A Guide to choosing your best photos for a photo book
Having options is great, especially if those options consist of hundreds of beautiful photographs to choose from, however, being an indecisive individual can complicate the process. This usually results in you abandoning your endeavour of creating a stunning photo book, and your photos remain forever on some photo sharing platform, which just doesn’t give them the credit they deserve.
Below are some quick and easy tips on how to choose your best photos for any photo book:
WHAT TO LOOK FOR?
Some blurry photos can create an artistic flair, however, if it was not meant to be that way then it can ruin a picture. This means that faces in the image needs to be in focus and clear.
Certain times you will only notice objects that don’t belong in a photo after the photograph has been taken. This could be structures, shapes, colours, or textures that spoil the composition by distracting focus from the main subject.
Photo books are made for sharing, so you don’t want to embarrass a loved one by adding a photo that is unbecoming to them.
Here’s an example: when a person steps in front of the camera just as you press the shutter and catch a portion of them right on the edge of the frame.
Make sure the light in the photograph, natural or created, is suitable and conveys the story or memory you are trying to tell.
Think about each photo from the perspective of yourself and the person viewing the image – the story you want to tell should be easily conveyed through the image and if it doesn’t do just that, it unfortunately won’t be making the cut.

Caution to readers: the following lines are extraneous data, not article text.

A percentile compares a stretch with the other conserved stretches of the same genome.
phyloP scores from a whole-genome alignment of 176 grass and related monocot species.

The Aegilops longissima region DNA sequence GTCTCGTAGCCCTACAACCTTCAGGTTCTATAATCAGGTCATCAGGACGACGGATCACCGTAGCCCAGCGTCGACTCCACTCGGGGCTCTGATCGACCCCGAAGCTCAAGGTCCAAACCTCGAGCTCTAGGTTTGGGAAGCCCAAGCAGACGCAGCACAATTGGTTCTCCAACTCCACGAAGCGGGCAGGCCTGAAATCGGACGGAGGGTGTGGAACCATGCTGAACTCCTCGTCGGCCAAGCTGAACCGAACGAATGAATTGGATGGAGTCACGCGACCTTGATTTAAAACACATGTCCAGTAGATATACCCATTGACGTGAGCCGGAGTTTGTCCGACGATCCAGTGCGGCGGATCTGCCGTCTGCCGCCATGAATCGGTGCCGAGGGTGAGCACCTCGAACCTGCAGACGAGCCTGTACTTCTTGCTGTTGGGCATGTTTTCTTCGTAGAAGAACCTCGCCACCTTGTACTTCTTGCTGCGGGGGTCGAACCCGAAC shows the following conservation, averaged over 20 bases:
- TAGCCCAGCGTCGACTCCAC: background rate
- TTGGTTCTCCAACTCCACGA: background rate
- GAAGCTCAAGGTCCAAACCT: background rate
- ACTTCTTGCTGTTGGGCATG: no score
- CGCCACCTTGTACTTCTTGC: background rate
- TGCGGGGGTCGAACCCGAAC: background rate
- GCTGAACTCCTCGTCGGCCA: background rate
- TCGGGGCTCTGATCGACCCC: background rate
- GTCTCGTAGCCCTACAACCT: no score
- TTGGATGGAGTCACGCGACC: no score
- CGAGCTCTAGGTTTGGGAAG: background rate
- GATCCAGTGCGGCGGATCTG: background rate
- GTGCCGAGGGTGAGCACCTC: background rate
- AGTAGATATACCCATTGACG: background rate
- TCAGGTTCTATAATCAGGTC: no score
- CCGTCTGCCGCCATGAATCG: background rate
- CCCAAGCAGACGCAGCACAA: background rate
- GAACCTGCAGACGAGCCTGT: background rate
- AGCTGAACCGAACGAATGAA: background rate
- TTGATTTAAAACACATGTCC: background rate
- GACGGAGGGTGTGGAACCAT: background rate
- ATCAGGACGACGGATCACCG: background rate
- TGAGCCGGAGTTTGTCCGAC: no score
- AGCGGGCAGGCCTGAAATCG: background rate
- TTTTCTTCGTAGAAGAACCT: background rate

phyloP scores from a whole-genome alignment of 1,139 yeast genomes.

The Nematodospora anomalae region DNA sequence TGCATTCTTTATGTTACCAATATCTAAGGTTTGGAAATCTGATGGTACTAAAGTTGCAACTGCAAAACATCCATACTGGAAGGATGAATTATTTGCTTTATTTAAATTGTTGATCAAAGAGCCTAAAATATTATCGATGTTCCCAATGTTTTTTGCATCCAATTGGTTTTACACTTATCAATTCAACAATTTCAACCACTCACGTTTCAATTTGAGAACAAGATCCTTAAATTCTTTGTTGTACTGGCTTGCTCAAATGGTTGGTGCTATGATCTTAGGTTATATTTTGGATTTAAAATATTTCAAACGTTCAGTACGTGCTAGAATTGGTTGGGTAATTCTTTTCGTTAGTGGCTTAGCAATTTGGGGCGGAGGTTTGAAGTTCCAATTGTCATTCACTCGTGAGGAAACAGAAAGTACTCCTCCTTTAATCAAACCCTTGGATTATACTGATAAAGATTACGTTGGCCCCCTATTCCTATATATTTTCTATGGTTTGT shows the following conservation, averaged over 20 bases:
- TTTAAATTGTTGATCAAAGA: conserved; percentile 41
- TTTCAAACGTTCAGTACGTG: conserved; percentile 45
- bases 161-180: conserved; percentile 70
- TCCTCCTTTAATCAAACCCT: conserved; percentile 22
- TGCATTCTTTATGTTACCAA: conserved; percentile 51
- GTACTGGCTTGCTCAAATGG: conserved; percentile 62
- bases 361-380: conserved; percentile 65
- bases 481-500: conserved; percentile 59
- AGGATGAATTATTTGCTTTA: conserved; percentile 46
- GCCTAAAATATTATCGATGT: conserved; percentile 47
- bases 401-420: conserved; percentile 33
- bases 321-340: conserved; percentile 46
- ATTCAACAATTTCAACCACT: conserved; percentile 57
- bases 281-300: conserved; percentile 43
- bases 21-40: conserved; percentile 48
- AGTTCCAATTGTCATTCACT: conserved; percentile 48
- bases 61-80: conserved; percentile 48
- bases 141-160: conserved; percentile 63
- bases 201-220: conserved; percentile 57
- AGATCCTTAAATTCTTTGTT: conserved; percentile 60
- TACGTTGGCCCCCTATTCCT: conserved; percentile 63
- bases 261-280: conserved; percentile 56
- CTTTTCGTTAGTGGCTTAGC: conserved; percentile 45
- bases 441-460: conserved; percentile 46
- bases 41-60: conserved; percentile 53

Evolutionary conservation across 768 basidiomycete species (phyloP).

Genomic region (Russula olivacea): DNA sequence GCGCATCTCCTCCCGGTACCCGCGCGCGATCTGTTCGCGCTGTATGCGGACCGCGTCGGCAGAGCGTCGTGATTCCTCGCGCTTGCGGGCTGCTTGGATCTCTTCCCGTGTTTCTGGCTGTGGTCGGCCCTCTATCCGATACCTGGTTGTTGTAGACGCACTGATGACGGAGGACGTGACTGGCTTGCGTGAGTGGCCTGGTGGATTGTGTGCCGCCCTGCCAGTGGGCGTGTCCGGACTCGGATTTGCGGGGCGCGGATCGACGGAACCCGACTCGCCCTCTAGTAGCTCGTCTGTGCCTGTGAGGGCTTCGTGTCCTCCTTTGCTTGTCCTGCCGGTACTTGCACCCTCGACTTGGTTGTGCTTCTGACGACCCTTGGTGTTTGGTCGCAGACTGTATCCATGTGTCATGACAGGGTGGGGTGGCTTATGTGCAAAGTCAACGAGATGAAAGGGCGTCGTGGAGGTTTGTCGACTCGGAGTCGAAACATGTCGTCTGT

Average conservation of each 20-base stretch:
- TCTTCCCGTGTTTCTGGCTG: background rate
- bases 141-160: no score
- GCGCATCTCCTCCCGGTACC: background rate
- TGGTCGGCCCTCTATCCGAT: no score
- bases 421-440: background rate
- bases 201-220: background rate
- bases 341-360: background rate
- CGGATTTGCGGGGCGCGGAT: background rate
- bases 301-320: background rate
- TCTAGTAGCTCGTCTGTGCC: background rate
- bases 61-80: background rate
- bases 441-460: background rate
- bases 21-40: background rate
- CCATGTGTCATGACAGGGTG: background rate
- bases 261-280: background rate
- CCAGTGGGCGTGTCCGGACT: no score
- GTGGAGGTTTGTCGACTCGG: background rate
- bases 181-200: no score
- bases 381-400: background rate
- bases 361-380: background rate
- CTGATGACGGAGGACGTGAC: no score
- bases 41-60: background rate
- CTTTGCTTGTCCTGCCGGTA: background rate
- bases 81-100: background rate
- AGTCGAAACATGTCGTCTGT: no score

When you are sifting through personal photos, it can be difficult to let some of them go, but in order to create the perfect photo book, you need to be brutal with your pickings. Just go with your gut feeling. If the photo just seems off or doesn’t quite create the impact you are looking for, then rather opt for a different one which is more suitable.
You may find yourself fussing about the timeline of your photos, but don’t worry too much about it. Your book doesn’t need to follow chronological order and mixing things can make flipping through the pages even more interesting and exciting.
One great photo is all it takes to inspire an entire book or series, so let your thoughts be limitless as you decide on your themes. You want your book to tell a story, so you will have to think about your book as becoming an integral part in a series – what will your collection look like as it grows? This might help you to decide on a theme that you can add to down the road such as an annual holiday trip or can be designed with your kids in mind, as a way to showcase their childhood from your eyes. Think about your chosen theme as you sort through your favourite photos – and about your images collectively – how they would look alongside one another: adding a variety through landscapes, portraits, candid’s and photos of details will give you a well-rounded archive.
Instead of focusing on the sequence of events, curate your photo book by looking for patterns in colour, texture and tone. Test different combinations that might pair well together – an image of broad scope may go well with one of more precise detail and is a great way to add variety and balance.
A photo book is a wonderful representation of life, each unique to their owner. The photographs are your story-tellers and should depict your memories in the best possible way, so be inspired by them, but most of all – just enjoy building your best moments into a beautiful photo book.